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(en) US, NYC, MEDIA, NYTimes review of play about lucy parsons "A Heroine Who Embraced Reform (and Explosives)"

From Worker <a-infos-en@ainfos.ca>
Date Thu, 10 Feb 2005 12:52:50 +0100 (CET)

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Day of Reckoning," a play about the anarchist and labor reformer Lucy
Parsons, is unevenly paced and clumsily staged, but it has this saving
grace: Unlike some other theatrical efforts associated with Black History
Month, it is not shallow hero worship. Parsons was a decidedly flawed hero,
and Melody Cooper, the playwright, leaves those flaws in plain sight.
Although Ms. Cooper, who also stars as Parsons in the production now at the
All Stars Project, throws in some time-jumping techniques, the play is
basically a straightforward biography. The first act is set primarily in
Waco, Tex., where Parsons meets the crusading white man who would become her
husband and fellow agitator, Albert Parsons (Christopher Conant). Here we
get the first hint that this mixed-race woman does not quite fit the
black-pride mold: calling herself Lucy Gonzalez and passing as Mexican and
American Indian, she chafes at any suggestion by Albert that she is black.

The play, produced by Five Points Presents ..., doesn't really find its
voice, though, until Act II, when Lucy and Albert, hounded out of Waco by
racist threats, move to Chicago and become involved in the labor movement.
They help organize a major railroad strike in 1877, and Ms. Cooper makes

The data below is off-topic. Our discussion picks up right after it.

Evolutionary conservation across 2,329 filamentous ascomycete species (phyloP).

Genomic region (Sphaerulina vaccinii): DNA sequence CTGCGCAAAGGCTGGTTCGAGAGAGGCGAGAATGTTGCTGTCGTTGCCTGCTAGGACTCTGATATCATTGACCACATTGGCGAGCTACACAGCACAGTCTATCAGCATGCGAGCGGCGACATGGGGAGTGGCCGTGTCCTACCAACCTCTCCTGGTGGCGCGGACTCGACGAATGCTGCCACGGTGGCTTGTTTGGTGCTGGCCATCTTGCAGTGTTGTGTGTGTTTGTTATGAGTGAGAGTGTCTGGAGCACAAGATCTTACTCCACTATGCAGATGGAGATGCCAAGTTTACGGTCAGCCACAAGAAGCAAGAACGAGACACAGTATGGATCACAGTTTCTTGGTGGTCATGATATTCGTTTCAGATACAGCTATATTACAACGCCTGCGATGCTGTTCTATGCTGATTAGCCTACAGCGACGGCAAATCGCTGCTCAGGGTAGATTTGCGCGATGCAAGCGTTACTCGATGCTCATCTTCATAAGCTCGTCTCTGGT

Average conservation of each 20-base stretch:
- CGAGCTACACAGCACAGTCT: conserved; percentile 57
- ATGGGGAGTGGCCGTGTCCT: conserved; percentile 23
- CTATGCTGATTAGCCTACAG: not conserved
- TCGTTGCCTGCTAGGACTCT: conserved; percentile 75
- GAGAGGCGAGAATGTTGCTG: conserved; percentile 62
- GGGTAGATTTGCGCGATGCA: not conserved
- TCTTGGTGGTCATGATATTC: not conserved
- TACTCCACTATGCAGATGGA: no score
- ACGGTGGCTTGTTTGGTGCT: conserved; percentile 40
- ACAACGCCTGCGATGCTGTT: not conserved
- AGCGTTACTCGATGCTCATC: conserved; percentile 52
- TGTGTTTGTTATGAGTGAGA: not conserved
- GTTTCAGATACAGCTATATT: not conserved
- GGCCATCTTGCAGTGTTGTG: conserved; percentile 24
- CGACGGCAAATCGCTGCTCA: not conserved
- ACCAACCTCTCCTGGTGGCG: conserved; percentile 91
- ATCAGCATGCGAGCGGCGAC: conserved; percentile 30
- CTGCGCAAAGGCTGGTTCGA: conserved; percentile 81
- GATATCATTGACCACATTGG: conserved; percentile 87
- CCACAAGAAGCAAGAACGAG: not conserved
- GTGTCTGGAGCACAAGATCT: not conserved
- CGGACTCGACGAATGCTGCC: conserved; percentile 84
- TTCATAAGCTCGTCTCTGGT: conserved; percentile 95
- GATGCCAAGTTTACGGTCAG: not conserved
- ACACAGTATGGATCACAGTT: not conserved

clear that Lucy Parsons was not far from the violent radicals of the 1960's
and 70's. "I think when we derailed that engine, they finally knew we mean
business," she says of the railroads. And she exhorts her followers, "Learn
to use explosives."

The Parsonses have two children, but their domestic bliss is shattered by
the Haymarket Riot of 1886, in which Albert is implicated. In Ms. Cooper's
formulation, his martyrdom causes Lucy to lose her bearings, and their son,
Albert Jr. (David Adams), pays the appalling price. Here again, Lucy is
anything but heroic. By the play's end she has much to atone for. (She died
in a fire in 1942, at 89.)

Ms. Cooper's recounting of this fascinating life, and the interracial love
story at the center of it, could benefit from a large infusion of
understatement; her script milks the many dramatic moments like an
overwrought movie-of-the-week. She has also surrounded herself with actors
who are not as good as she is, a discrepancy that is made even more glaring
by Madelyn Chapman's never subtle direction.

Still, Lucy Parsons's story is one that deserves to be told, especially at a
time when those with radical ideas are again under intense scrutiny.

"Day of Reckoning" is at the All Stars Project, 543 West 42nd Street,
Clinton, through Feb. 27th.

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